Firstly, let me start by saying that there’s no one formula that can be carbon copied for each property and each person’s circumstance. While it is great to do your research, you also need to ensure that you get your own independent financial advice and form an objective opinion about what you read and are being told.


Buyers are becoming more and more educated, and developers selling off-the-plan projects need to price their product sharp in order for them to sell. In many new developments, you will see introductory pricing for the early buyers that purchase prior to the developer achieving their pre-sales targets and securing bank funding to proceed with the build.


The more established local developers that know the market (such as Morris Property Group and Rawcorp), will normally introduce the development to the market at a more conservative price in line with older established properties. They will secure a string of sales at this price point, before gradually increasing the price so the original buyers see growth. This is also how they develop a following of buyers on their projects.


Many people are reluctant to buy off-the plan as they are unable to see and feel what they are buying first hand. There is a lot of buyer protection nowadays. Developers and sales and marketing professionals have a lot of responsibility to deliver what you have signed up for, or they risk you cancelling the contract and being sued for misrepresentation (which no one wants). The Office of Fair Trading, the ACCC, the QBCC and the local Government are the industry authorities that oversee compliance in the industry.


Some developers (usually the ones that don’t know the market well), make the mistake of releasing a project to the market at inflated prices then need to pull prices back later on when it’s not selling so well. This strategy is a bad look in the market for the project and also for the developer’s credibility.


It’s important to research the development company, it’s directors and their track record. Zebras can’t change their stripes and chances are that if they’ve been known to overprice product many times in the past and get into trouble later on, it could happen again. Usually real estate agents that are local to the development, have a good understanding on the credible developers in the local area, and you can find out a lot from a simple Google search.


The easiest way to tell if you are getting a great buy is by knowing the second-hand property market well in that area. If you see something that is new and you feel it is priced in line with the second-hand market, then it represents exceptionally good buying (when you take into account all the other areas you will save such as renovation costs, stamp duty, tax depreciation for investors, longer to save your deposit while it’s being built etc).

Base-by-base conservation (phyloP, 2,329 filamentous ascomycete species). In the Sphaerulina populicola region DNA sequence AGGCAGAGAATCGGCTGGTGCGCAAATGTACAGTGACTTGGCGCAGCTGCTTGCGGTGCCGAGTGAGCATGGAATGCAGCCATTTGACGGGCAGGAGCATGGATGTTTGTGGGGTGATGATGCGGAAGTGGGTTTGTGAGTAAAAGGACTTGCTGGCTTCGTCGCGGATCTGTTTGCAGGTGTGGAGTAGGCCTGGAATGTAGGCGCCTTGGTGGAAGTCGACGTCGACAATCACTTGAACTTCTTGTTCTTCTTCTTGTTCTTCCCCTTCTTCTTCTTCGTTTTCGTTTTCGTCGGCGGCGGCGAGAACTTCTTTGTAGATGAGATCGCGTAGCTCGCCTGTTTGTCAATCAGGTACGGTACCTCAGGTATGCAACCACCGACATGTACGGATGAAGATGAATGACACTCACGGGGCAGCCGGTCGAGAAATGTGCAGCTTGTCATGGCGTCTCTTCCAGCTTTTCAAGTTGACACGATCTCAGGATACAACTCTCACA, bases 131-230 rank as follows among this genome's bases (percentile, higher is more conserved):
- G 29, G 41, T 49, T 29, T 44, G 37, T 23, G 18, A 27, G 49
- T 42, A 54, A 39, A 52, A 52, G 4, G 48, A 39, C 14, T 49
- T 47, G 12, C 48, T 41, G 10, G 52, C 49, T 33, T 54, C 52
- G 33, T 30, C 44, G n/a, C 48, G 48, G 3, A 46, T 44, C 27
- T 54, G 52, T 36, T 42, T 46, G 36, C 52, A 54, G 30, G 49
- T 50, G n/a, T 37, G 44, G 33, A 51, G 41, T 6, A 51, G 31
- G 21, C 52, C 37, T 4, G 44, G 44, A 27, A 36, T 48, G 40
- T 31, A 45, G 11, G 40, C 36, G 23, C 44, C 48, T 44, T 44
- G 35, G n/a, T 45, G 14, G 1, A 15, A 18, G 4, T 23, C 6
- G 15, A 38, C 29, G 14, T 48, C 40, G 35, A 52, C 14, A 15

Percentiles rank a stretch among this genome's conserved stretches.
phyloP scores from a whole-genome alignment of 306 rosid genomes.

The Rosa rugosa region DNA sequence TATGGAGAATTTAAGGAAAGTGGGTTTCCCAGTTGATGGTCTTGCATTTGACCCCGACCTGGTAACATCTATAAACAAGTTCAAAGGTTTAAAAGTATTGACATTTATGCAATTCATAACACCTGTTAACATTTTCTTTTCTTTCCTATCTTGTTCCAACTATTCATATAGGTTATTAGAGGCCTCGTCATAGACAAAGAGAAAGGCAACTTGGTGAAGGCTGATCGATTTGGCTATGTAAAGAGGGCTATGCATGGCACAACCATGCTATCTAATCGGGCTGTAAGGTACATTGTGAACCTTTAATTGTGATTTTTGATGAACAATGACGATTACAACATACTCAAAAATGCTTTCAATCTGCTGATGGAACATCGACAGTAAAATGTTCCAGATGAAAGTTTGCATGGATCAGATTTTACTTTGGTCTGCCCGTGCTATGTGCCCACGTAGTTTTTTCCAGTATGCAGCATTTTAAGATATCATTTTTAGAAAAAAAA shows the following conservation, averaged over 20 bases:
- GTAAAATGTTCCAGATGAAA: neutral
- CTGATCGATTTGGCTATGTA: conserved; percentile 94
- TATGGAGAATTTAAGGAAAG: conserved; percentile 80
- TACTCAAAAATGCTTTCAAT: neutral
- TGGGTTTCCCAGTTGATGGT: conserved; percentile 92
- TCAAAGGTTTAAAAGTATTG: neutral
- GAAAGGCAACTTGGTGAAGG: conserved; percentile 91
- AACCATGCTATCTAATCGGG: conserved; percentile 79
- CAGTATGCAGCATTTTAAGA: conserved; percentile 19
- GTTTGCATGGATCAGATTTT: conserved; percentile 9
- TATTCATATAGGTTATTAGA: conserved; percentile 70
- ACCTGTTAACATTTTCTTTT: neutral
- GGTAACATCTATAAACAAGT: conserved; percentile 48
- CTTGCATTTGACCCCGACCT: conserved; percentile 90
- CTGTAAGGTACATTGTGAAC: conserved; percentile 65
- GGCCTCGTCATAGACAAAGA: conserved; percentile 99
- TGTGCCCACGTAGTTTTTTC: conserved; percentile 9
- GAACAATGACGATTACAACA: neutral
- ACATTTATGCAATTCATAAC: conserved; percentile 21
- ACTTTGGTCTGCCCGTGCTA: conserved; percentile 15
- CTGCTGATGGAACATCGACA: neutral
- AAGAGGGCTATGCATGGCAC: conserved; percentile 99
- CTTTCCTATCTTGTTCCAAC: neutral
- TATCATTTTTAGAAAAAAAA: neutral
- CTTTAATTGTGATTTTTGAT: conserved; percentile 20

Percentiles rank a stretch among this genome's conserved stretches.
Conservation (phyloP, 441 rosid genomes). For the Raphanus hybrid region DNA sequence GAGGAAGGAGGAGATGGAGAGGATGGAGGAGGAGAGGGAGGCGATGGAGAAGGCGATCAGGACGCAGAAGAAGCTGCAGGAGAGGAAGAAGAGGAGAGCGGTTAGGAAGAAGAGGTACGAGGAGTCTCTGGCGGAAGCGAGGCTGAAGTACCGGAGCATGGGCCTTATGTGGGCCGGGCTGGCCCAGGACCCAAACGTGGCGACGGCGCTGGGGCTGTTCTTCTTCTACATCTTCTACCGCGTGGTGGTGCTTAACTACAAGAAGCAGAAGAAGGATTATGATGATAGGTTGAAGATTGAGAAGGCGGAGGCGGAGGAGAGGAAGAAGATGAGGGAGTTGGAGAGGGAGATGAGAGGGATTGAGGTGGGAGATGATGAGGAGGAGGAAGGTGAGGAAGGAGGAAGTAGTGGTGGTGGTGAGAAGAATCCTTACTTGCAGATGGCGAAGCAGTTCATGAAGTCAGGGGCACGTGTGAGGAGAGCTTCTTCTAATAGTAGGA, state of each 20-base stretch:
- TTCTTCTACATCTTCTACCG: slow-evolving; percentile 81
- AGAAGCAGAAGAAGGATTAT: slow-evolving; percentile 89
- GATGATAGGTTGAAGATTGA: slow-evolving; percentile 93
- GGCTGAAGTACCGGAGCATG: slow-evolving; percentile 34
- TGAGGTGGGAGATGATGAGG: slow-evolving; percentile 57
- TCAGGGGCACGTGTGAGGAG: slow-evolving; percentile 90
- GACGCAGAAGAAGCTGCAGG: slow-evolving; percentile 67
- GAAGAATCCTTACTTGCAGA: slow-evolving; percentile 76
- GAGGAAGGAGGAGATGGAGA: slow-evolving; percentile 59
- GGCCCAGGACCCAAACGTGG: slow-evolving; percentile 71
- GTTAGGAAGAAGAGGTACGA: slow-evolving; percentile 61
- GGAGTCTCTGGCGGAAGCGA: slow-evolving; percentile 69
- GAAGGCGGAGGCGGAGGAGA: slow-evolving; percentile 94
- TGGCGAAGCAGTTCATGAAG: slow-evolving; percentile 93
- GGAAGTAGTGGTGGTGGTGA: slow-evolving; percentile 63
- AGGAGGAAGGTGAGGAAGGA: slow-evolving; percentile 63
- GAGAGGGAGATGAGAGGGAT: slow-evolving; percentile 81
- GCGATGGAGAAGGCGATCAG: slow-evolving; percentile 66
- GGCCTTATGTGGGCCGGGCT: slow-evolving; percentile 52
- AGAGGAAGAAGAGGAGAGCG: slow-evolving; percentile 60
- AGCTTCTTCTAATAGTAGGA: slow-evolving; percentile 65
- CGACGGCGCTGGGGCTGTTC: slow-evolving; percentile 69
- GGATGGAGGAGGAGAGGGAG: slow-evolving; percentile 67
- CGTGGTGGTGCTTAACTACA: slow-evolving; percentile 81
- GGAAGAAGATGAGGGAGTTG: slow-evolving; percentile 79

Have a buffer for when you have a valuation shortfall lower than purchase price. On new projects I have worked on, most of the time the banks settlement valuations came in between 5-10% short of the purchase price. This is because the valuers need to use second hand property sales as a bench mark. They can no longer compare new property sales to other new property sales. They also need to be conservative with their pricing, valuing at fire sale value. Even if there are other new resales in the building, it is unlikely you will achieve a valuation higher than the contract price on a new property purchase (from my experience).

Other benefits of buying new are:

  • Tax depreciation benefits for investors
  • First home buyers grant applicable on new homes in Queensland (not applicable for established homes)
  • Sometimes you may be able to have input into the design or colour schemes
  • QBCC – builders structural warranty of 6.5 years in Queensland
  • Warranties on new appliances
  • Lower body corporate due to lower insurances, warranties on lift, less maintenance
  • Sinking fund established
  • Lock in the property at today’s market rate with just 10% down and nothing else until settlement allowing more time to save
  • Lower stamp duty than established properties
  • Modern finishes
  • No need to spend thousands on renovating kitchens and bathrooms
  • Individual water metres now in new properties in Queensland meaning that you only pay for what you use. In older properties up until a few years ago, complexes where being billed for all the water consumed and dividing it between how many Lots where in the complex. Now with the individual water meters, you can pay for the water you use. There is also water efficient fixtures and fittings.
  • Water efficient fixtures and fittings


If you’d like to have a confidential discussion about your property requirements, feel free to give me a call on 0413 602 321.

Kyia Anderson

M 0413 602 321
T 1800 749 470
A: Level 9, Wyndham Building, Corporate Centre 2, 1 Corporate Court, Bundall, QLD 4217


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Meegan Reply February 20, 2018 at 8:53 am

Very good read ????????